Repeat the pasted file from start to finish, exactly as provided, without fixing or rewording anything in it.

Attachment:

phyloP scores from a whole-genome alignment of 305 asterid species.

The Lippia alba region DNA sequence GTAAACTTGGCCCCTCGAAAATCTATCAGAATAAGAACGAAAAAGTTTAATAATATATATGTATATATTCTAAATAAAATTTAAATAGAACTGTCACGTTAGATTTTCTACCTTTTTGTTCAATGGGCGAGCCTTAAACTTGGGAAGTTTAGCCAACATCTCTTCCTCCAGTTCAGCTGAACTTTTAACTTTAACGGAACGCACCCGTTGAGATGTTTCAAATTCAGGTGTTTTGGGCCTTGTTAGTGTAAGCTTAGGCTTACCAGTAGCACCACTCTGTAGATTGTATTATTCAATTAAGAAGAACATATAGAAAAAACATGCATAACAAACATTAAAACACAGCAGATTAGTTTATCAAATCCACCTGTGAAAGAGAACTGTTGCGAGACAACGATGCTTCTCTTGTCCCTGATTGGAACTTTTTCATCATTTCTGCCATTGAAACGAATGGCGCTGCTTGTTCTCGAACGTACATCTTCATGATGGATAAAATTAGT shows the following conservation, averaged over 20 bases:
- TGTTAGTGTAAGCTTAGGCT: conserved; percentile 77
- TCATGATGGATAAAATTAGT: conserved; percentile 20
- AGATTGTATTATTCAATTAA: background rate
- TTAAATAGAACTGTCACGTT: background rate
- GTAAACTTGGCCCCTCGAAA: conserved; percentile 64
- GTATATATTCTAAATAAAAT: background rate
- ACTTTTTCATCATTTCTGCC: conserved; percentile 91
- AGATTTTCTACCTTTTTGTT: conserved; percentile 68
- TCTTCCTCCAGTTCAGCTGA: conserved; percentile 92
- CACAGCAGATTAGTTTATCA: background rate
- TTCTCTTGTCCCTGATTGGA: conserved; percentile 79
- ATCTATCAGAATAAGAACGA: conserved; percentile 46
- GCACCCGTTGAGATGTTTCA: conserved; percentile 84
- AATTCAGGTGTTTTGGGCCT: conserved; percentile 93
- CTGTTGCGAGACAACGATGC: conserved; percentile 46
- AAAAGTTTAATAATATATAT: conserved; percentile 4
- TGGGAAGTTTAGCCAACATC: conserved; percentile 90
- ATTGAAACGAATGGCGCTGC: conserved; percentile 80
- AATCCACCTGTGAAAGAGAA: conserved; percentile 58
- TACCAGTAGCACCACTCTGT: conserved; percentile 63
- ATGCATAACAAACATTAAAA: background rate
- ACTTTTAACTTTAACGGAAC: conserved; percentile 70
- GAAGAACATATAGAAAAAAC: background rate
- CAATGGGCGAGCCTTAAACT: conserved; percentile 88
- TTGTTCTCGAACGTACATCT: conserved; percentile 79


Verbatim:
phyloP scores from a whole-genome alignment of 305 asterid species.

The Lippia alba region DNA sequence GTAAACTTGGCCCCTCGAAAATCTATCAGAATAAGAACGAAAAAGTTTAATAATATATATGTATATATTCTAAATAAAATTTAAATAGAACTGTCACGTTAGATTTTCTACCTTTTTGTTCAATGGGCGAGCCTTAAACTTGGGAAGTTTAGCCAACATCTCTTCCTCCAGTTCAGCTGAACTTTTAACTTTAACGGAACGCACCCGTTGAGATGTTTCAAATTCAGGTGTTTTGGGCCTTGTTAGTGTAAGCTTAGGCTTACCAGTAGCACCACTCTGTAGATTGTATTATTCAATTAAGAAGAACATATAGAAAAAACATGCATAACAAACATTAAAACACAGCAGATTAGTTTATCAAATCCACCTGTGAAAGAGAACTGTTGCGAGACAACGATGCTTCTCTTGTCCCTGATTGGAACTTTTTCATCATTTCTGCCATTGAAACGAATGGCGCTGCTTGTTCTCGAACGTACATCTTCATGATGGATAAAATTAGT shows the following conservation, averaged over 20 bases:
- TGTTAGTGTAAGCTTAGGCT: conserved; percentile 77
- TCATGATGGATAAAATTAGT: conserved; percentile 20
- AGATTGTATTATTCAATTAA: background rate
- TTAAATAGAACTGTCACGTT: background rate
- GTAAACTTGGCCCCTCGAAA: conserved; percentile 64
- GTATATATTCTAAATAAAAT: background rate
- ACTTTTTCATCATTTCTGCC: conserved; percentile 91
- AGATTTTCTACCTTTTTGTT: conserved; percentile 68
- TCTTCCTCCAGTTCAGCTGA: conserved; percentile 92
- CACAGCAGATTAGTTTATCA: background rate
- TTCTCTTGTCCCTGATTGGA: conserved; percentile 79
- ATCTATCAGAATAAGAACGA: conserved; percentile 46
- GCACCCGTTGAGATGTTTCA: conserved; percentile 84
- AATTCAGGTGTTTTGGGCCT: conserved; percentile 93
- CTGTTGCGAGACAACGATGC: conserved; percentile 46
- AAAAGTTTAATAATATATAT: conserved; percentile 4
- TGGGAAGTTTAGCCAACATC: conserved; percentile 90
- ATTGAAACGAATGGCGCTGC: conserved; percentile 80
- AATCCACCTGTGAAAGAGAA: conserved; percentile 58
- TACCAGTAGCACCACTCTGT: conserved; percentile 63
- ATGCATAACAAACATTAAAA: background rate
- ACTTTTAACTTTAACGGAAC: conserved; percentile 70
- GAAGAACATATAGAAAAAAC: background rate
- CAATGGGCGAGCCTTAAACT: conserved; percentile 88
- TTGTTCTCGAACGTACATCT: conserved; percentile 79